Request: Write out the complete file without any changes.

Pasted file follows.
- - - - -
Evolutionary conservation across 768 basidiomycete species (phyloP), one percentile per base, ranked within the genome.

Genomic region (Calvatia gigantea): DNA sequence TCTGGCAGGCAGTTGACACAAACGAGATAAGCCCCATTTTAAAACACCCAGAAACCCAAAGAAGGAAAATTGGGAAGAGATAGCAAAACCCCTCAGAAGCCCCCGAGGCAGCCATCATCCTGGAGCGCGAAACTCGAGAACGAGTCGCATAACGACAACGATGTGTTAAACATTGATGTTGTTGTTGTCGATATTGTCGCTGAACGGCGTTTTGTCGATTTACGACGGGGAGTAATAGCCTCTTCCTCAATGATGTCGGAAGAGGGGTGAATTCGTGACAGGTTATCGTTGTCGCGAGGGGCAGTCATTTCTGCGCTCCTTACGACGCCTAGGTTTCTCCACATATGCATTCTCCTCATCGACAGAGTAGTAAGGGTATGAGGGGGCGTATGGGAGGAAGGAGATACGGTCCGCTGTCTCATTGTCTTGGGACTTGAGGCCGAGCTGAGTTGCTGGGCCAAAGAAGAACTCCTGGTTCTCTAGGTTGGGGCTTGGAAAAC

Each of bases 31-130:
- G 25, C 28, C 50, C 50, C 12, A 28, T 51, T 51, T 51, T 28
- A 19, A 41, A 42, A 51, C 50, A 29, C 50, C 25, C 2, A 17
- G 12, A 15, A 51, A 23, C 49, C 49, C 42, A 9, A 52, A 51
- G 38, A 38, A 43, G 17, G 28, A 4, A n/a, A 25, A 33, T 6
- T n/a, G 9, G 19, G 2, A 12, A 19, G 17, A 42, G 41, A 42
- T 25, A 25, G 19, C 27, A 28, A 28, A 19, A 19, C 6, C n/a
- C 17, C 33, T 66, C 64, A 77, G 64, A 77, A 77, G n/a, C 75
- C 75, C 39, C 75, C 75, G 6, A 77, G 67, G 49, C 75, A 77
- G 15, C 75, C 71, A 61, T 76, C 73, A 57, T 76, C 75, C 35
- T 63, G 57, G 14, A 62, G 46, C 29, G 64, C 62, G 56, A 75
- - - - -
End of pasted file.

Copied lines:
Evolutionary conservation across 768 basidiomycete species (phyloP), one percentile per base, ranked within the genome.

Genomic region (Calvatia gigantea): DNA sequence TCTGGCAGGCAGTTGACACAAACGAGATAAGCCCCATTTTAAAACACCCAGAAACCCAAAGAAGGAAAATTGGGAAGAGATAGCAAAACCCCTCAGAAGCCCCCGAGGCAGCCATCATCCTGGAGCGCGAAACTCGAGAACGAGTCGCATAACGACAACGATGTGTTAAACATTGATGTTGTTGTTGTCGATATTGTCGCTGAACGGCGTTTTGTCGATTTACGACGGGGAGTAATAGCCTCTTCCTCAATGATGTCGGAAGAGGGGTGAATTCGTGACAGGTTATCGTTGTCGCGAGGGGCAGTCATTTCTGCGCTCCTTACGACGCCTAGGTTTCTCCACATATGCATTCTCCTCATCGACAGAGTAGTAAGGGTATGAGGGGGCGTATGGGAGGAAGGAGATACGGTCCGCTGTCTCATTGTCTTGGGACTTGAGGCCGAGCTGAGTTGCTGGGCCAAAGAAGAACTCCTGGTTCTCTAGGTTGGGGCTTGGAAAAC

Each of bases 31-130:
- G 25, C 28, C 50, C 50, C 12, A 28, T 51, T 51, T 51, T 28
- A 19, A 41, A 42, A 51, C 50, A 29, C 50, C 25, C 2, A 17
- G 12, A 15, A 51, A 23, C 49, C 49, C 42, A 9, A 52, A 51
- G 38, A 38, A 43, G 17, G 28, A 4, A n/a, A 25, A 33, T 6
- T n/a, G 9, G 19, G 2, A 12, A 19, G 17, A 42, G 41, A 42
- T 25, A 25, G 19, C 27, A 28, A 28, A 19, A 19, C 6, C n/a
- C 17, C 33, T 66, C 64, A 77, G 64, A 77, A 77, G n/a, C 75
- C 75, C 39, C 75, C 75, G 6, A 77, G 67, G 49, C 75, A 77
- G 15, C 75, C 71, A 61, T 76, C 73, A 57, T 76, C 75, C 35
- T 63, G 57, G 14, A 62, G 46, C 29, G 64, C 62, G 56, A 75